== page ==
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Why do we need more goofy Cold War thrillers? The answer: Full Metal Panic

dr strangelove tessa

 

 

 

 

 

 

 

 

 

I miss the Cold War sometimes. Not that I have ever lived through it, mind you, but man did some entertaining stories come out of it. The satire of Dr. Strangelove would never have struck so close to home if it didn’t come out of the paranoid political climate of the 1960s. There’s a kind of charm to those Cold War-era relics, in that peculiar mix of optimism (“We are the good guys!”) and pessimism (“A nuclear explosion will kill us all tomorrow!”).

As time has passed, however, the villains in your average trashy thriller have ceased to be members of the diabolical, all-encompassing Soviet Union, and the heroes are no longer unambiguously good guy Americans. Your average American action flick these days is more likely to be bogged down with cynicism and snark. I’m not a good guy, so let me take delight in being a sarcastic prick! (P.S. fuck Deadpool.)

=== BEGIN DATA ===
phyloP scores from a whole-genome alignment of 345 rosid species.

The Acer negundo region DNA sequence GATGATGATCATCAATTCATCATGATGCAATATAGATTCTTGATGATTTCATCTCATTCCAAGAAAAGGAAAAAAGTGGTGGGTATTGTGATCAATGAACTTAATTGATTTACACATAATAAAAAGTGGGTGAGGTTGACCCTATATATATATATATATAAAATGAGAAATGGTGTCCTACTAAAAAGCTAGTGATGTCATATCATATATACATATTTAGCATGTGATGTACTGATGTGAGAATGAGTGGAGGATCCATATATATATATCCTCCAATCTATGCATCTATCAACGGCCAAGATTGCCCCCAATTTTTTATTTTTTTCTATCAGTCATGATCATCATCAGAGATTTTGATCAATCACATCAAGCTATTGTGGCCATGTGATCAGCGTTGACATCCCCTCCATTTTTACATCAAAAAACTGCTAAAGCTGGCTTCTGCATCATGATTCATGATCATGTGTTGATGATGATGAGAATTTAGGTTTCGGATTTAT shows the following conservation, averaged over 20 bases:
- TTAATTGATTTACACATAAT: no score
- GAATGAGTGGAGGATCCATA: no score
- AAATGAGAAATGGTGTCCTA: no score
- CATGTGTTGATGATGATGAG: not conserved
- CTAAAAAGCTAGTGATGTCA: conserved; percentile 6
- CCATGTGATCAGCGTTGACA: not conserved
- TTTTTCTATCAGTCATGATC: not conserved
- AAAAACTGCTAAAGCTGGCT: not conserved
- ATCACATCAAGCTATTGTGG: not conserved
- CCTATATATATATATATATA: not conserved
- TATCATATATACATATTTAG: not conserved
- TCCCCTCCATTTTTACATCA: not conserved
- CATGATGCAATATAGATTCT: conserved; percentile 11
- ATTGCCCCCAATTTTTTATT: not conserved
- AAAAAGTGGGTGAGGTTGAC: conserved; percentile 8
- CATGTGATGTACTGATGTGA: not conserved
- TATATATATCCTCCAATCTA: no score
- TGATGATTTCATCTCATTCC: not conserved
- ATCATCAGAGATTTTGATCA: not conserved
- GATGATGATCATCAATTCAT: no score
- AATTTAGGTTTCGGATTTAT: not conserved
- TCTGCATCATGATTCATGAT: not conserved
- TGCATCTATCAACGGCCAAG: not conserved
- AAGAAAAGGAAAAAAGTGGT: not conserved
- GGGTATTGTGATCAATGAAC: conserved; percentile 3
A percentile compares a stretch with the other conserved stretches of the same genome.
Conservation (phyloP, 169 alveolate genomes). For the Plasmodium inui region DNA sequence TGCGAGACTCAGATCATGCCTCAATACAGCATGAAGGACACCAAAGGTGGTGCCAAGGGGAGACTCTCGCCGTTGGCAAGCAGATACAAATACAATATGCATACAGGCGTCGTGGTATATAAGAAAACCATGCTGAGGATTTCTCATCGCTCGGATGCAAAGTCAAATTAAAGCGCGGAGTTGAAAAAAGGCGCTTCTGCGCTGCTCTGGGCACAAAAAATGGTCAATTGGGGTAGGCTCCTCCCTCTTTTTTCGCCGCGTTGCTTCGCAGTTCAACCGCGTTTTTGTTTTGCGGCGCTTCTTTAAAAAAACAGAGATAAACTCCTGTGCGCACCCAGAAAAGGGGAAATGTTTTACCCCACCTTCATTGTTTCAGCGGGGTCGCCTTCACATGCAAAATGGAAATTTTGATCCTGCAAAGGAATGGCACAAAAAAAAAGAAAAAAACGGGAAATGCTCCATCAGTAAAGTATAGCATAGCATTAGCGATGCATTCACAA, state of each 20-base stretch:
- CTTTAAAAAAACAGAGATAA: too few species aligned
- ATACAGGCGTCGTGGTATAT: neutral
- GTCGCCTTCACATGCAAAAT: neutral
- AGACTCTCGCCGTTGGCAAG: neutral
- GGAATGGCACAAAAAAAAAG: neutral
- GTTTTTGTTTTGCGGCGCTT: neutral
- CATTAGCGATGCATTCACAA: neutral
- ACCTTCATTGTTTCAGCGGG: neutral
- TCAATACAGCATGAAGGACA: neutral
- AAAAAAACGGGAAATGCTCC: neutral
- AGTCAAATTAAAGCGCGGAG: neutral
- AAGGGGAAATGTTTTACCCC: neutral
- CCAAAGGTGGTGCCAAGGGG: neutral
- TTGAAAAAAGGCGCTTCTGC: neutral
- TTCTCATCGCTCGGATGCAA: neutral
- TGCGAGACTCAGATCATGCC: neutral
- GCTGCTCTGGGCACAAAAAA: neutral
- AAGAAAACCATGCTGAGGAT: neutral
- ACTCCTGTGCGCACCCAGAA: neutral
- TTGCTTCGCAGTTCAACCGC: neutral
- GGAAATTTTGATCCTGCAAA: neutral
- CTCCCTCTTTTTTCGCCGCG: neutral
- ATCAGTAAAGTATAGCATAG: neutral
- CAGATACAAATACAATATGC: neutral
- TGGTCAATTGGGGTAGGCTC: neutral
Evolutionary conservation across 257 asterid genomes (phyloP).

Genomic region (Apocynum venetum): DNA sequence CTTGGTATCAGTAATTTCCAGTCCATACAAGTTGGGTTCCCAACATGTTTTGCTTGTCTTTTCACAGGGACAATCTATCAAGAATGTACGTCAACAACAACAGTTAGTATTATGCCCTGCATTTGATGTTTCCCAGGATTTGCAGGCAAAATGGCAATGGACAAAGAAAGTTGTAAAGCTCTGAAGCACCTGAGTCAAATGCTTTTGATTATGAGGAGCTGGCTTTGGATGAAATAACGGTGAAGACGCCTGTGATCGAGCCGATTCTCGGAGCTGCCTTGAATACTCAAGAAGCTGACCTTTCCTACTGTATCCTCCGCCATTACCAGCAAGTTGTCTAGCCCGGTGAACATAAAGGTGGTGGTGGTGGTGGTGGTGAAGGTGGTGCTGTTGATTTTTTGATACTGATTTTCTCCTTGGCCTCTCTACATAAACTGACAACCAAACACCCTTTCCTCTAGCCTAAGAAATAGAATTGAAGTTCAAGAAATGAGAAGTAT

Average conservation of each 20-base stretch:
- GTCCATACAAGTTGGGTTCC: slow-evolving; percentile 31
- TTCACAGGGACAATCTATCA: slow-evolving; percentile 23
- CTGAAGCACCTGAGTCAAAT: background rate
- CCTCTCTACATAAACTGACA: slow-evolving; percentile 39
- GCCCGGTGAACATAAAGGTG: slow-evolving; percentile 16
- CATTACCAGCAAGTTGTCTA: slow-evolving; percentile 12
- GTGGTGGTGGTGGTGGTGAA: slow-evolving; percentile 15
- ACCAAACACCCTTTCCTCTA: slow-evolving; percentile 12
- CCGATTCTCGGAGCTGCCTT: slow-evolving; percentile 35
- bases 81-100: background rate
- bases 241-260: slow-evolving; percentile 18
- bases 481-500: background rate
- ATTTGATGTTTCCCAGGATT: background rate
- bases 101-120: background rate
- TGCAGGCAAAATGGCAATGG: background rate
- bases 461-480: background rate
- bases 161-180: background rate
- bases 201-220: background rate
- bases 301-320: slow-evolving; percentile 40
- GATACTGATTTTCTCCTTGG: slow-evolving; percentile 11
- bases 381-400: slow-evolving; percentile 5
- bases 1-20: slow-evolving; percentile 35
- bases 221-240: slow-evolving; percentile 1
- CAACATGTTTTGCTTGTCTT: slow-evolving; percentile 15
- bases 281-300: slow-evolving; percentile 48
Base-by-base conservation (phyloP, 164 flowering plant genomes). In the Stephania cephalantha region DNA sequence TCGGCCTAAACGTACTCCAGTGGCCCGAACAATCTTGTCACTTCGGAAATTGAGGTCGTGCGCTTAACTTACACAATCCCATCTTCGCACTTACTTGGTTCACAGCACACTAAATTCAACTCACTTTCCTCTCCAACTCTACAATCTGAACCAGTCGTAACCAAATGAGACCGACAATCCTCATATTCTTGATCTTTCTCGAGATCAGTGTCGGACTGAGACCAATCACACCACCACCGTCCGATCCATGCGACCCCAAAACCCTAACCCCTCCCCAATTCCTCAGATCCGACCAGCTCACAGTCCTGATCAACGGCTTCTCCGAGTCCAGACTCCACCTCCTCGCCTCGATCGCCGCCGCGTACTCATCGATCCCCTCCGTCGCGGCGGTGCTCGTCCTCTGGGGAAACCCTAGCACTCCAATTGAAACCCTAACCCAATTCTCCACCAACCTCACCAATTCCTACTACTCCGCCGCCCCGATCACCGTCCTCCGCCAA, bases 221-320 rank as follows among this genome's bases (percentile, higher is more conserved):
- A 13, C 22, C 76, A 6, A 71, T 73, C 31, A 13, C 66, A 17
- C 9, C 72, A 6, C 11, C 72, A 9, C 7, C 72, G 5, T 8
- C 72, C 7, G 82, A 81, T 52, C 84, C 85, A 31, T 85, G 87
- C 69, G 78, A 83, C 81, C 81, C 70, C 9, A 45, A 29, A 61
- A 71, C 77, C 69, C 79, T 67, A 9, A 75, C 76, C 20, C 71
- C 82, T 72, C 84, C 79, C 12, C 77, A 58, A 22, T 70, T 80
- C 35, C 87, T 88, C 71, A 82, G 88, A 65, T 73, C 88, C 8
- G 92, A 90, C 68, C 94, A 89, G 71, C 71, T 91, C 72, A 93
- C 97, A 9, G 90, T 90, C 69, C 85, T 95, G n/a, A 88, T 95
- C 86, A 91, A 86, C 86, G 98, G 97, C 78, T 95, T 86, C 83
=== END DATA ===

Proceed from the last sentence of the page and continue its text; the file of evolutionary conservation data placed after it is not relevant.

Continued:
Well, perhaps it is only with the passing of time and a change of perspective that one can appreciate the apparent “naive charm” of Cold War fiction without swallowing wholesale the assumptions of the time. Full Metal Panic wasn’t written during the Cold War, but its setting clearly harks back to it, and it is only made more ridiculous by the inclusion of moe girls and giant robots. While the series does go to some lengths to include some moral ambiguity and grittiness in the narrative, the goofiness never quite goes away, even in the most serious moments.

For me, Full Metal Panic is one of those rare types of stories that succeeds on multiple levels: as a spoof, critique and a straight example of its genre.

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